Cookies Policy

This site uses cookies. By continuing to browse the site you are agreeing to our use of cookies.

I accept this policy

Find out more here

The “rat minister”: Komura Jutaro and U.S.-Japan relations

Brill’s MyBook program is exclusively available on BrillOnline Books and Journals. Students and scholars affiliated with an institution that has purchased a Brill E-Book on the BrillOnline platform automatically have access to the MyBook option for the title(s) acquired by the Library. Brill MyBook is a print-on-demand paperback copy which is sold at a favorably uniform low price.

Access this chapter

+ Tax (if applicable)

Chapter Summary

In the first year of their war with Russia, the underdog Japanese scored victory after victory over their formidable enemy. The military phase of the war had come to an end and the battle was fought amongst the diplomats who convened in Portsmouth, New Hampshire, at the invitation of the U.S. president, Theodore Roosevelt in August 1905. Matters were also changing in Tokyo as Prime Minister Katsura Taro and Foreign Minister Komura Jutaro, both of whom had initially opposed a diplomatic settlement, began to favor a more pacific course as well. At the international level, U.S.-Japan relations were in relative harmony. Both nations were determined to collaborate in Asia by preserving their respective national interests and maintaining regional stability. American policies in Manchuria, Taft's Dollar Diplomacy to be precise, did momentarily become a sore point in U.S.-Japan relations.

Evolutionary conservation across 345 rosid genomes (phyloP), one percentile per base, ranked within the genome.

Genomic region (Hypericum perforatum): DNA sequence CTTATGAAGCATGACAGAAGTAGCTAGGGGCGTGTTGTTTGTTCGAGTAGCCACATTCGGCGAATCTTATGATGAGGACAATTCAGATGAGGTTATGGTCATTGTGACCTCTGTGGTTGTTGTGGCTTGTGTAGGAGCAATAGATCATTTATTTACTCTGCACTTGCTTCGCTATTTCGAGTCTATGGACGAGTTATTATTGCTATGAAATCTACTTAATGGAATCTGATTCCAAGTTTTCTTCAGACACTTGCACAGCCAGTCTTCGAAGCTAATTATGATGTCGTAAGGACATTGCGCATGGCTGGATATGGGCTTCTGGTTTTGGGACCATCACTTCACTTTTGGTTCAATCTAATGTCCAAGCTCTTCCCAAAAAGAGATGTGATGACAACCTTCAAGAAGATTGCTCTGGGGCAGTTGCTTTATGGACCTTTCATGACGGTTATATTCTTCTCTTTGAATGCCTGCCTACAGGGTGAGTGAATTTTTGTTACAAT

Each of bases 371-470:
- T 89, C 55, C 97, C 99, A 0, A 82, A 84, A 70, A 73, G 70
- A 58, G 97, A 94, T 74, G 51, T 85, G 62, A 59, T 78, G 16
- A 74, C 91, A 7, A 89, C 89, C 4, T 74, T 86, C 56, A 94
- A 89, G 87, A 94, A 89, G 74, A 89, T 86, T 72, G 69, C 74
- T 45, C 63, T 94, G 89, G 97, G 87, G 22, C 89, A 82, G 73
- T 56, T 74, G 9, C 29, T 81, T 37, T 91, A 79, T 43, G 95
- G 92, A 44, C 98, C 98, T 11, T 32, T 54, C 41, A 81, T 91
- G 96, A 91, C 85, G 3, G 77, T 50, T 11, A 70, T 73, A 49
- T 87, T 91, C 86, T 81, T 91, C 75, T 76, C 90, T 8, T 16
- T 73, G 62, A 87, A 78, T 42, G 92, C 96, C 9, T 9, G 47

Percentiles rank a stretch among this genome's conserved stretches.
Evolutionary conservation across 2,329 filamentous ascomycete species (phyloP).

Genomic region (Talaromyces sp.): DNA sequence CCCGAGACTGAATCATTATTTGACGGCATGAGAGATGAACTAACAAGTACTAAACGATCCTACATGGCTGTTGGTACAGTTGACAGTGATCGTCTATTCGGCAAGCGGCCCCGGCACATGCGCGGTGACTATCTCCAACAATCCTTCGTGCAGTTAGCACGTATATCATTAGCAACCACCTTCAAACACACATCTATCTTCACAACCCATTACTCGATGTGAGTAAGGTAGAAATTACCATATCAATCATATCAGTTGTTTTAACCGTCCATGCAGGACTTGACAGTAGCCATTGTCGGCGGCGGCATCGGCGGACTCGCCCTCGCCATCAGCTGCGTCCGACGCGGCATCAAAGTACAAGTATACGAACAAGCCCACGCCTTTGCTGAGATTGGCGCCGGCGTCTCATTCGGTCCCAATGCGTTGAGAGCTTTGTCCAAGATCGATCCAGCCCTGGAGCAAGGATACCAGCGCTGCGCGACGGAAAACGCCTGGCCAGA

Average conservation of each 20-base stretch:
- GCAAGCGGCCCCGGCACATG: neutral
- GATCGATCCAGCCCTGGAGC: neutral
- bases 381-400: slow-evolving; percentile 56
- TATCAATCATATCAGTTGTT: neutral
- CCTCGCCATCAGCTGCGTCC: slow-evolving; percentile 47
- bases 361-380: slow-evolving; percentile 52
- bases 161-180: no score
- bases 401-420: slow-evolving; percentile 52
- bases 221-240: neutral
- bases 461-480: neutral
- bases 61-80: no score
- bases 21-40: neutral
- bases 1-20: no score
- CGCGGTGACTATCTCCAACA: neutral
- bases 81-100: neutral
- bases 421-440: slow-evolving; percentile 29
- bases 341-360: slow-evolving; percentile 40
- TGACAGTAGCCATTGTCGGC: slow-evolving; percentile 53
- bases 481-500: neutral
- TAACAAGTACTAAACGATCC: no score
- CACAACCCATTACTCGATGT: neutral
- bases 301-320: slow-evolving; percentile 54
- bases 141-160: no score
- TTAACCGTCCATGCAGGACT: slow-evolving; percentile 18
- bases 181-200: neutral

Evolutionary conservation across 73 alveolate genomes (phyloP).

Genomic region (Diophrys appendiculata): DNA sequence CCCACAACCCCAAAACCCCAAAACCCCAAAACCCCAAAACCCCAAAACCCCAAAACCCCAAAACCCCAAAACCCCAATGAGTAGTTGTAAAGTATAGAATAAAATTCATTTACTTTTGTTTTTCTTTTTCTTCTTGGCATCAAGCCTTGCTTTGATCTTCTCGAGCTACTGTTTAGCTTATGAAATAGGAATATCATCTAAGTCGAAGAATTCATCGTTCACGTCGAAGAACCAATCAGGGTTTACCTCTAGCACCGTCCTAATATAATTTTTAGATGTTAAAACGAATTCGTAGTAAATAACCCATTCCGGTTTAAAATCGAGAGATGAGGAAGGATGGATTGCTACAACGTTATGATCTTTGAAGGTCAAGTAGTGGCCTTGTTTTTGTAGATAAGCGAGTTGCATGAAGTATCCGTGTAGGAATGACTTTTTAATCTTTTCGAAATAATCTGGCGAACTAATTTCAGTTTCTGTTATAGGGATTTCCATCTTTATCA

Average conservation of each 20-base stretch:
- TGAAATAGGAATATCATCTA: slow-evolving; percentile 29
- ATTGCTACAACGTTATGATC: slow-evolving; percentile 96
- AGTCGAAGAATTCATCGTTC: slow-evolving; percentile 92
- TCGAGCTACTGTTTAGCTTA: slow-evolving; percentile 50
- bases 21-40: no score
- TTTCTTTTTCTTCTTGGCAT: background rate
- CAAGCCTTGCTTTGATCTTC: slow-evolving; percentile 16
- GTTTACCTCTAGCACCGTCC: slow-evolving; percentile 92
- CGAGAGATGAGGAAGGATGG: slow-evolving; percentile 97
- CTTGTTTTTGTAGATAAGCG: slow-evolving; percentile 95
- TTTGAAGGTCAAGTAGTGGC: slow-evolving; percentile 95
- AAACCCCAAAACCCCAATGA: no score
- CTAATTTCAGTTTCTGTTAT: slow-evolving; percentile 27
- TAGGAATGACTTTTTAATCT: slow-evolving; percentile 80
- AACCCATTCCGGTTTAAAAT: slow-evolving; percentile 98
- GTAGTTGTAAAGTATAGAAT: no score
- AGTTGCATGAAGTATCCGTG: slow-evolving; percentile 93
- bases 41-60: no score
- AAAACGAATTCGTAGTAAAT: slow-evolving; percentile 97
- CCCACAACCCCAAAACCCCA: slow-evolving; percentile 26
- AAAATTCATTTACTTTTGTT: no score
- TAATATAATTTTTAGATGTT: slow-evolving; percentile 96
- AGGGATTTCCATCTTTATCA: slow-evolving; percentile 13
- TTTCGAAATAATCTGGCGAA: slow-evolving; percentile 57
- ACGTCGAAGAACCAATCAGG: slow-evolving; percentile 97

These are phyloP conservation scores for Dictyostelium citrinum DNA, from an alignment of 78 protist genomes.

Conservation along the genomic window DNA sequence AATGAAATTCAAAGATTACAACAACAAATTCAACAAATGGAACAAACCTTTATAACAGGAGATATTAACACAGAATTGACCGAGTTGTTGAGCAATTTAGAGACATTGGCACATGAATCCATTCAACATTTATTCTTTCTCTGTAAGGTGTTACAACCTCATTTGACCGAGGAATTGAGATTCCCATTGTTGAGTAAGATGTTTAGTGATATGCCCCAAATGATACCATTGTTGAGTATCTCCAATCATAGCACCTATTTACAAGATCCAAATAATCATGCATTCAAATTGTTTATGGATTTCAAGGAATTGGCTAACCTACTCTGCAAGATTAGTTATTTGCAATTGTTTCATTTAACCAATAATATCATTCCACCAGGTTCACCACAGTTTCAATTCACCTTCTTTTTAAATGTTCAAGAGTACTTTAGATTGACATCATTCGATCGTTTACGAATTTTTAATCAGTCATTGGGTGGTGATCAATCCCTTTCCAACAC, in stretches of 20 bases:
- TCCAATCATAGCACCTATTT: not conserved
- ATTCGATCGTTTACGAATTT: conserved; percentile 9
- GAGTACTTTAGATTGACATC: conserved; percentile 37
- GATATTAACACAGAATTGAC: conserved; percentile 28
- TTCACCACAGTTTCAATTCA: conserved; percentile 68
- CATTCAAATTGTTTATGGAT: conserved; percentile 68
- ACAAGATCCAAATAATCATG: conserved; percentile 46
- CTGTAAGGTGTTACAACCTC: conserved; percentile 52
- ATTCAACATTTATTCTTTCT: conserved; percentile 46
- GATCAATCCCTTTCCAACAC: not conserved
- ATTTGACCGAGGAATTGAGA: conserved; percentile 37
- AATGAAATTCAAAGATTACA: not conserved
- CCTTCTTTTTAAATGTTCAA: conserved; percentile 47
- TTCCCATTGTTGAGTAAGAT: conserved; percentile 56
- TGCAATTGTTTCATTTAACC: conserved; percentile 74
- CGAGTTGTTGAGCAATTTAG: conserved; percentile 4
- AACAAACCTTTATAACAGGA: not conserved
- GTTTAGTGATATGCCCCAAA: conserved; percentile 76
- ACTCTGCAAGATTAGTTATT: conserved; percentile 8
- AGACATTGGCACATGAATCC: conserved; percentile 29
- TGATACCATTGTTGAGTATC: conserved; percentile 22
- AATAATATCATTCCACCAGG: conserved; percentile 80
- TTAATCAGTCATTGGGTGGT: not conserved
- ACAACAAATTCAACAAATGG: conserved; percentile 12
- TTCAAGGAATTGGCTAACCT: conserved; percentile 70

Keywords: Komura Jutaro; Manchuria; Portsmouth; Russia; Theodore Roosevelt; U.S.-Japan relations



Can't access your account?
  • Tools

  • Add to Favorites
  • Printable version
  • Email this page
  • Recommend to your library

    You must fill out fields marked with: *

    Librarian details
    Your details
    Why are you recommending this title?
    Select reason:
    The Russo-Japanese War in Global Perspective — Recommend this title to your library
  • Export citations
  • Key

  • Full access
  • Open Access
  • Partial/No accessInformation